Department of Energy Argonne National Laboratory Office of Science NEWTON's Homepage NEWTON's Homepage
NEWTON, Ask A Scientist!
NEWTON Home Page NEWTON Teachers Visit Our Archives Ask A Question How To Ask A Question Question of the Week Our Expert Scientists Volunteer at NEWTON! Frequently Asked Questions Referencing NEWTON About NEWTON About Ask A Scientist Education At Argonne Acid, Gasses and Enzymes

Name: Anirudh
Status: student
Grade: 9-12
Location: NY
Country: India
Date: Winter 2011-2012

We were synthesizing Ammonia gas using HCl acid, as a part of the class experiment, for studying its chemical properties and that's when it hit me! Our body produces gases and acids like these (eg: Urea) during various metabolic process, which seems impossible because these gases & acids require very high temperatures (~200'C) for their synthesis and the maximum our body can do is 37'C. So how a human body is able to produce gasses and acids like Ammonia, Hydrogen Sulfide, HCl and others at body temperature?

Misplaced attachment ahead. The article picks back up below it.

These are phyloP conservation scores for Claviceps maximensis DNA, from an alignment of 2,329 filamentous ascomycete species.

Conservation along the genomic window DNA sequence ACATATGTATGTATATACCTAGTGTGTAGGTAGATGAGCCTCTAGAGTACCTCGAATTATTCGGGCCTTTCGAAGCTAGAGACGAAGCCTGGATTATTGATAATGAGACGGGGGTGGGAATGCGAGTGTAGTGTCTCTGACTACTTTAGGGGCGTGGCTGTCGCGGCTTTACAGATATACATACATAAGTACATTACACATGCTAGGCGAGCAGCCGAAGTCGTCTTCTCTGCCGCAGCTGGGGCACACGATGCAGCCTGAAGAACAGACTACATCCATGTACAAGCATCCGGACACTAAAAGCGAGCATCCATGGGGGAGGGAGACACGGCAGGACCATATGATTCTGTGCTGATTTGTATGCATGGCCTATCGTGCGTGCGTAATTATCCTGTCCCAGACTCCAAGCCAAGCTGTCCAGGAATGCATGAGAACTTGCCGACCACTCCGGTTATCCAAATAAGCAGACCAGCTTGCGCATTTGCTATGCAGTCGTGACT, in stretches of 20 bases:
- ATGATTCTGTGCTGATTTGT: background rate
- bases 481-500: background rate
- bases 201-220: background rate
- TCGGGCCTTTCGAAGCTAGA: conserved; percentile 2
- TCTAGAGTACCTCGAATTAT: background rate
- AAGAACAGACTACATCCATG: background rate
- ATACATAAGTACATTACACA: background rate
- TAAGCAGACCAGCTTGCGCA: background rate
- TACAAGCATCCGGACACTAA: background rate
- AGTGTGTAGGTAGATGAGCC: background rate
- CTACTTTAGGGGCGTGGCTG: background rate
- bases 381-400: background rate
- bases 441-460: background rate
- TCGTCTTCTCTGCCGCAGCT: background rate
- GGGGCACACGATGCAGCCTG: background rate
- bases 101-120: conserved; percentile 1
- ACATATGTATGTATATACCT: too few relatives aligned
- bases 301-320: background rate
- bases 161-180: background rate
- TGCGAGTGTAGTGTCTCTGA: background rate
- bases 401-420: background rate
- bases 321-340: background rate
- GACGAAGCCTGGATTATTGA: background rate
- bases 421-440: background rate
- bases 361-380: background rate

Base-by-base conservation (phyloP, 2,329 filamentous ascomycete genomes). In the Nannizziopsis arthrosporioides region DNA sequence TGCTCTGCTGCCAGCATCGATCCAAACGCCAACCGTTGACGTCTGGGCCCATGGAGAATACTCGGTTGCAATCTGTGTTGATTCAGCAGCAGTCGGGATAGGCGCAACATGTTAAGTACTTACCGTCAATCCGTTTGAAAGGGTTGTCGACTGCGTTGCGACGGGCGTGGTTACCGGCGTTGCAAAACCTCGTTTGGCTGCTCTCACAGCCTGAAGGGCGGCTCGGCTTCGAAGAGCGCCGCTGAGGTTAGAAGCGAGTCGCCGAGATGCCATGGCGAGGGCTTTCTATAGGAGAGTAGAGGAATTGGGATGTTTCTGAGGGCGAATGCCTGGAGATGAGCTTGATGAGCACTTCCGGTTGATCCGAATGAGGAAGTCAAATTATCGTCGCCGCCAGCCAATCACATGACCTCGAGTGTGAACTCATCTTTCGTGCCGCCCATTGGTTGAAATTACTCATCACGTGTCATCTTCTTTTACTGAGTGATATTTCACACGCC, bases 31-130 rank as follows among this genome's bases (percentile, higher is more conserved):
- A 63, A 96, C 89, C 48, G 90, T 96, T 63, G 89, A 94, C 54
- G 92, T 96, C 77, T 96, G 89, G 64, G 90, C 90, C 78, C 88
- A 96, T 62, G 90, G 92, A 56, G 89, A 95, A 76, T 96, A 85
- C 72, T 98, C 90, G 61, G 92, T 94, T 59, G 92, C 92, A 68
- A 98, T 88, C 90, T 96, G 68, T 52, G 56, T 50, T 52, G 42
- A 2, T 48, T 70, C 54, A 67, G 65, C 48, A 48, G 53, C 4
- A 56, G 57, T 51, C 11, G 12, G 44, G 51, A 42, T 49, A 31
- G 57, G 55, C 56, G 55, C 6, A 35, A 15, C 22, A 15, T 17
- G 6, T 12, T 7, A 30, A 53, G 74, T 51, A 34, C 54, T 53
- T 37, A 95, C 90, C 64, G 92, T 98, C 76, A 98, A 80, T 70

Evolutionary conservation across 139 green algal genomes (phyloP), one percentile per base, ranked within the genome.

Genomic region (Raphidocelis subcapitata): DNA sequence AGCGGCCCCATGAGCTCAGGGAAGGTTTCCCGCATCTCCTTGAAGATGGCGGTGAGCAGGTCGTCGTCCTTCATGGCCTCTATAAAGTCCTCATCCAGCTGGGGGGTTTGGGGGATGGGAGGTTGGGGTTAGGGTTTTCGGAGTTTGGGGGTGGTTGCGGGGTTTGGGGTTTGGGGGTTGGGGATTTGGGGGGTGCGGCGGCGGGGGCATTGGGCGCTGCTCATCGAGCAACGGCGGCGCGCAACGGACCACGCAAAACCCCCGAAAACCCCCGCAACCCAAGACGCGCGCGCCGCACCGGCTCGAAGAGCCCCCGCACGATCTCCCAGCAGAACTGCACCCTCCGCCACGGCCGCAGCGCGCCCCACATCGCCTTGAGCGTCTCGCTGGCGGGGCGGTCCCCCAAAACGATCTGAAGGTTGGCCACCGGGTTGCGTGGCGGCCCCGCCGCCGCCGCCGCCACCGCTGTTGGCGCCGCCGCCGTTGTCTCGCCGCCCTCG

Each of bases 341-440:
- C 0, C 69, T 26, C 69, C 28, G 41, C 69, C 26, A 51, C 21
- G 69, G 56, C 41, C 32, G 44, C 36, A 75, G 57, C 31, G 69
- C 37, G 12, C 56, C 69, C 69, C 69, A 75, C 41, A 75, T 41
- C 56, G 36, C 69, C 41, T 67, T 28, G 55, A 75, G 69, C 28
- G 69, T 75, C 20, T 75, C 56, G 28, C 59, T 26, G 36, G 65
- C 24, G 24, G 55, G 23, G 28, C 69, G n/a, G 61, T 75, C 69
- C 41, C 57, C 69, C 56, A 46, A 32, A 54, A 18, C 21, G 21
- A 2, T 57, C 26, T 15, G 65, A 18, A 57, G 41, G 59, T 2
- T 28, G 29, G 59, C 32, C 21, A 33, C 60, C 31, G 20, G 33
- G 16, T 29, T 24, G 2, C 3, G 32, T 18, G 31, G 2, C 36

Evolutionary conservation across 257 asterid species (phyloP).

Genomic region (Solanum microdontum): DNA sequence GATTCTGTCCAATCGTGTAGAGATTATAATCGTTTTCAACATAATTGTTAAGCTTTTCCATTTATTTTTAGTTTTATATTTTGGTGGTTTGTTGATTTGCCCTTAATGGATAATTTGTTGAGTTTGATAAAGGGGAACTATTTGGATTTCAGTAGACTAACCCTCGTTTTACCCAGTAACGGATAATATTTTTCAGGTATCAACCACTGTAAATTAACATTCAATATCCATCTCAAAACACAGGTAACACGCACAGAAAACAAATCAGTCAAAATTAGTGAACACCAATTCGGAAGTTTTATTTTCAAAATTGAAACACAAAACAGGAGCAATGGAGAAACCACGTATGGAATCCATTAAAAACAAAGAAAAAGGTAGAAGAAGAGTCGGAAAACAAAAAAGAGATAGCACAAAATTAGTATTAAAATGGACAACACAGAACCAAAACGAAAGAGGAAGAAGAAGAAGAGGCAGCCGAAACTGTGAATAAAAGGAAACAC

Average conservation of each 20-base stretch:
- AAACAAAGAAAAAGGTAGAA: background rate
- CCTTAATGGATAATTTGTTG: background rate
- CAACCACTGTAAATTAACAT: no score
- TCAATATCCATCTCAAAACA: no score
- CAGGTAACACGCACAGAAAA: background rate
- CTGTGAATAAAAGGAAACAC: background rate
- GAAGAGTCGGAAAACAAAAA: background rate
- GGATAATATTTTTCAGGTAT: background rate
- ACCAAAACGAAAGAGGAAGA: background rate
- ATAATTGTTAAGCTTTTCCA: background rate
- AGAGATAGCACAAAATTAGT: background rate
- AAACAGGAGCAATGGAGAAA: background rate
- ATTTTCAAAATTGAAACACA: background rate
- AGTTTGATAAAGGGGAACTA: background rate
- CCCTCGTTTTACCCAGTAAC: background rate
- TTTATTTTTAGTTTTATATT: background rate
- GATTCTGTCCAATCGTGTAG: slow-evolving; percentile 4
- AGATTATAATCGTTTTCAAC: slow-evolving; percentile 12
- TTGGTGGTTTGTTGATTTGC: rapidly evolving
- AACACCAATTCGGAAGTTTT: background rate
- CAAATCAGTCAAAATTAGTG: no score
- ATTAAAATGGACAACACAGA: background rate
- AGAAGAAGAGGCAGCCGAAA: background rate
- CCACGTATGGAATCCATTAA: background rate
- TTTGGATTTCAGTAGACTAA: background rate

It would help to know the reaction you are using to synthesize ammonia gas (NH3), a base, using HCl, an acid. But putting that aside, realize that there are many reactions that have ammonia as a product. Some of these reactions require high temperature, but many other reactions do not require elevated temperature. What I believe you are thinking about is the reaction of formation of a compound, that is, the formation of a compound, in this case NH3, from its constituent elements -- N2 and H2 -- 1/2 N2 + 3/2 H2 = NH3.

Vince Calder

Click here to return to the Molecular Biology Archives

NEWTON is an electronic community for Science, Math, and Computer Science K-12 Educators, sponsored and operated by Argonne National Laboratory's Educational Programs, Andrew Skipor, Ph.D., Head of Educational Programs.

For assistance with NEWTON contact a System Operator (, or at Argonne's Educational Programs

Educational Programs
Building 360
9700 S. Cass Ave.
Argonne, Illinois
60439-4845, USA
Update: June 2012
Weclome To Newton

Argonne National Laboratory